One keyfactor that each user needs to be aware of when they sign up is thatthey are the product; The company in charge of your experiencedoesn’t care about them as long as they continue to come back tothe page each day. The best case scenario for any of these socialmedia companies is to get you completely addicted. Ideally, everyonewill find a way to interact with others that doesn’t involveneeding to get likes or the approval of all their “friends” andbe in charge of their own experience. People flock to social medialooking for approval and seeking attention to better their self-imageand often are met with the exact opposite experience. An entirerestructure of how companies approach social media would have to takeplace in order to fix the issues currently plaguing them, whichwouldn’t be easy, but seems to be nearing necessity. Whendelving into the mechanics of social media, it is often looked atonly at face value. People see a nice place where they can sharepictures or ideas with people around the world.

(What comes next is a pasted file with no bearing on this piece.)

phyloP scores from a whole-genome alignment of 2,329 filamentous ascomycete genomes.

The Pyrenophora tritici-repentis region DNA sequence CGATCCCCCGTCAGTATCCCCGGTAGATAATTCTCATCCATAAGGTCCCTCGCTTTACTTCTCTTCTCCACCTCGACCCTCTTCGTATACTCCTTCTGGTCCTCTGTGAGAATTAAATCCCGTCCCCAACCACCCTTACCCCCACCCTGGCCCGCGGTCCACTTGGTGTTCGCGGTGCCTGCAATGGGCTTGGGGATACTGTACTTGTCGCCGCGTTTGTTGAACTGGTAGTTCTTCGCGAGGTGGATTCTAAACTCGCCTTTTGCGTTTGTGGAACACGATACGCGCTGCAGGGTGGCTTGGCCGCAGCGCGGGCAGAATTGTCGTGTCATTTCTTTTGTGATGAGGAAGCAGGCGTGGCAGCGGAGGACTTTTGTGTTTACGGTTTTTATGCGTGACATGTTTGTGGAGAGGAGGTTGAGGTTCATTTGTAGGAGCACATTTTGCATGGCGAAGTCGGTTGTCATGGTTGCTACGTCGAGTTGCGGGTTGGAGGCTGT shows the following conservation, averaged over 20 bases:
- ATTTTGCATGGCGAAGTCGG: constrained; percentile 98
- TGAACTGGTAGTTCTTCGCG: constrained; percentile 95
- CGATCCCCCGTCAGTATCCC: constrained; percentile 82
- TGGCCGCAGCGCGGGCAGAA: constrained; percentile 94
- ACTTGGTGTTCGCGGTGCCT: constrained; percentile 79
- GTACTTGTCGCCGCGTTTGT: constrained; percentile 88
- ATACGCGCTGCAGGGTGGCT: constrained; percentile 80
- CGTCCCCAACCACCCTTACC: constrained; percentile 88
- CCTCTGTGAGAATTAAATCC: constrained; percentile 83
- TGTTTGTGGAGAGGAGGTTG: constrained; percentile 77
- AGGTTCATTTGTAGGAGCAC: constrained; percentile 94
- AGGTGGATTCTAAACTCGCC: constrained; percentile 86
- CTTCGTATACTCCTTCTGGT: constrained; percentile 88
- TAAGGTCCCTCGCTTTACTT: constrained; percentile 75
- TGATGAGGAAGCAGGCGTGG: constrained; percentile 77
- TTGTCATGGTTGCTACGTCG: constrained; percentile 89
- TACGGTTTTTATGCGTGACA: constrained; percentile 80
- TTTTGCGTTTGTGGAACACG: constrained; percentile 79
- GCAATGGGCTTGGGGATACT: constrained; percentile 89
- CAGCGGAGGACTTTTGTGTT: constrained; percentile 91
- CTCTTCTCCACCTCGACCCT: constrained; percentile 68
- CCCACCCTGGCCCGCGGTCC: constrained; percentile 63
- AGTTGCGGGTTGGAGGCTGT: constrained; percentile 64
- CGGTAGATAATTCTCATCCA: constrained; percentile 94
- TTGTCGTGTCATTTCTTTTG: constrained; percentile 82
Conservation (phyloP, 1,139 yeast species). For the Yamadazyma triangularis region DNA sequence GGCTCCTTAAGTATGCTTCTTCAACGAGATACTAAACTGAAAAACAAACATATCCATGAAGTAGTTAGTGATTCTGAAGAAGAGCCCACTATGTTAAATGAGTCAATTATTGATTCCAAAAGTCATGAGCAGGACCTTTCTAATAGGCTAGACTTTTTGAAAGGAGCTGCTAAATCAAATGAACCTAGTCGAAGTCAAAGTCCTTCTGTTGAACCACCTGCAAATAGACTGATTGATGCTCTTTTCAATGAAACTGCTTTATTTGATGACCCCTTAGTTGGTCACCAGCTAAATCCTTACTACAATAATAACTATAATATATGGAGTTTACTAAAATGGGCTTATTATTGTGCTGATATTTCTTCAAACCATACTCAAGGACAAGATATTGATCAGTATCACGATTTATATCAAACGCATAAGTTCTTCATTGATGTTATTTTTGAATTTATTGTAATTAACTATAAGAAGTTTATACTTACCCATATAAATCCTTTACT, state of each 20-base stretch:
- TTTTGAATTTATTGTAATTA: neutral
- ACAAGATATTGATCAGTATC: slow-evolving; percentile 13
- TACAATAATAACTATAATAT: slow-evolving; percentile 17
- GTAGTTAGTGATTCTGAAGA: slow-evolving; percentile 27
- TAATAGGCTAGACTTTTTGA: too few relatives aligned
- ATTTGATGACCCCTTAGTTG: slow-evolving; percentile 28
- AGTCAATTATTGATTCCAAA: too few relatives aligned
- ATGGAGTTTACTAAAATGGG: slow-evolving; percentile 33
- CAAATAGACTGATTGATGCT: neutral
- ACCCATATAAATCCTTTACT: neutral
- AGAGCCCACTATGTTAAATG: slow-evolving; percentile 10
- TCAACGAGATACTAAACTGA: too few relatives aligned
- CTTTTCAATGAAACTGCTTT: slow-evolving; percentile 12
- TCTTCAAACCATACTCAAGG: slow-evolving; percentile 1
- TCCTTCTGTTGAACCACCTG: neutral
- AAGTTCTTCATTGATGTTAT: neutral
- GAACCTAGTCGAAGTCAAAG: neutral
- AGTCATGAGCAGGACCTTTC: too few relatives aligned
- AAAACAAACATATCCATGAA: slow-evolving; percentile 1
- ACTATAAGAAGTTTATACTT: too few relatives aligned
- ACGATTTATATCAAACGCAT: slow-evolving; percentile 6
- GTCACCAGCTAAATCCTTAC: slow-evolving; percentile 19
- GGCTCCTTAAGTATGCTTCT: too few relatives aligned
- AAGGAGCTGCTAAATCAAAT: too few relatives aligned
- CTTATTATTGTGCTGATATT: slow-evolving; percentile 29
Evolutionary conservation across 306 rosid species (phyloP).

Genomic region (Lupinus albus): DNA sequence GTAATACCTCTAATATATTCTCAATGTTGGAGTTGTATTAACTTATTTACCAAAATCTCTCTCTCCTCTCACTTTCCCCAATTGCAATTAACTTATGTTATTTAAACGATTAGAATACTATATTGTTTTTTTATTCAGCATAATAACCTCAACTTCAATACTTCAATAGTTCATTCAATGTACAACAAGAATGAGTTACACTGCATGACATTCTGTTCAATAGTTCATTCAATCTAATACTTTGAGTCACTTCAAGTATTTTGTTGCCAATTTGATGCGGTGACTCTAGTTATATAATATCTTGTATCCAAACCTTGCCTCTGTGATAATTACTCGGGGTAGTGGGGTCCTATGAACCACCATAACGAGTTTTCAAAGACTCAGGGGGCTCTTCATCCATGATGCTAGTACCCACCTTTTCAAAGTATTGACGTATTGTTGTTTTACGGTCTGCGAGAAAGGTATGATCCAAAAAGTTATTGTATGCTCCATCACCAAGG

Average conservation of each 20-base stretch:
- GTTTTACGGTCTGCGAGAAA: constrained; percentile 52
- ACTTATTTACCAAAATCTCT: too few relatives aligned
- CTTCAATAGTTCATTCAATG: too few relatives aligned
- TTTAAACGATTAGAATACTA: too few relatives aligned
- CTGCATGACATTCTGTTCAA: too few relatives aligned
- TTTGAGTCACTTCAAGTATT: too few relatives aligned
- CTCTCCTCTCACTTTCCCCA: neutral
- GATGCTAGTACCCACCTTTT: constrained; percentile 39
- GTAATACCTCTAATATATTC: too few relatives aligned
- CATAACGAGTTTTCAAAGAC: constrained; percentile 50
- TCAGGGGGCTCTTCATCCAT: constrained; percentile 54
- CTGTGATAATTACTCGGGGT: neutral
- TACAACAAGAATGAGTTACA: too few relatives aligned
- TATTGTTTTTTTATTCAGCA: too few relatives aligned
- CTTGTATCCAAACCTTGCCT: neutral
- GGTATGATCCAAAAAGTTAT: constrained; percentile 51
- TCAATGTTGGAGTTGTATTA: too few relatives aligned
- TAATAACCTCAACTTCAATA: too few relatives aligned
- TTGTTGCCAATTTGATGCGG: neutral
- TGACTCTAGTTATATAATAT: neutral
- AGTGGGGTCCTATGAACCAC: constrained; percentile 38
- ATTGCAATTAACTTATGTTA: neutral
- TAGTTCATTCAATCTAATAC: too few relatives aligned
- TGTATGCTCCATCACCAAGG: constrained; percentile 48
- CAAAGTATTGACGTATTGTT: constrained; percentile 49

This fundamentalbasis of what a social media site should be has been bastardized.Users have continued to overlook the flaws that each site brings inits own form, in favor for a direct, fast interaction. While thesesites eat away at their users self-esteem, world view, and overallmental health, the user is left unaware of what is happening to them.Despite the blatant disregard for their users, billions of peoplecontinue to use social media on a daily basis. Users are disregardingor ignorant to what is happening to them, and continue to try andfind light in what has turned into an inherently negativeenvironment. The better the access to information, the sooner theycan make a better informed decisions on whether or not getting intouch with a friend or looking at a few cute cat pictures is worthlasting mental harm. Unfortunately there doesn’t seem to be anysteps taken on either end to improve the situation. As society movesforward, it is important that these problems are addressed and peopleare educated on what is going on, so that they can take proper actionfor the betterment of their mental health.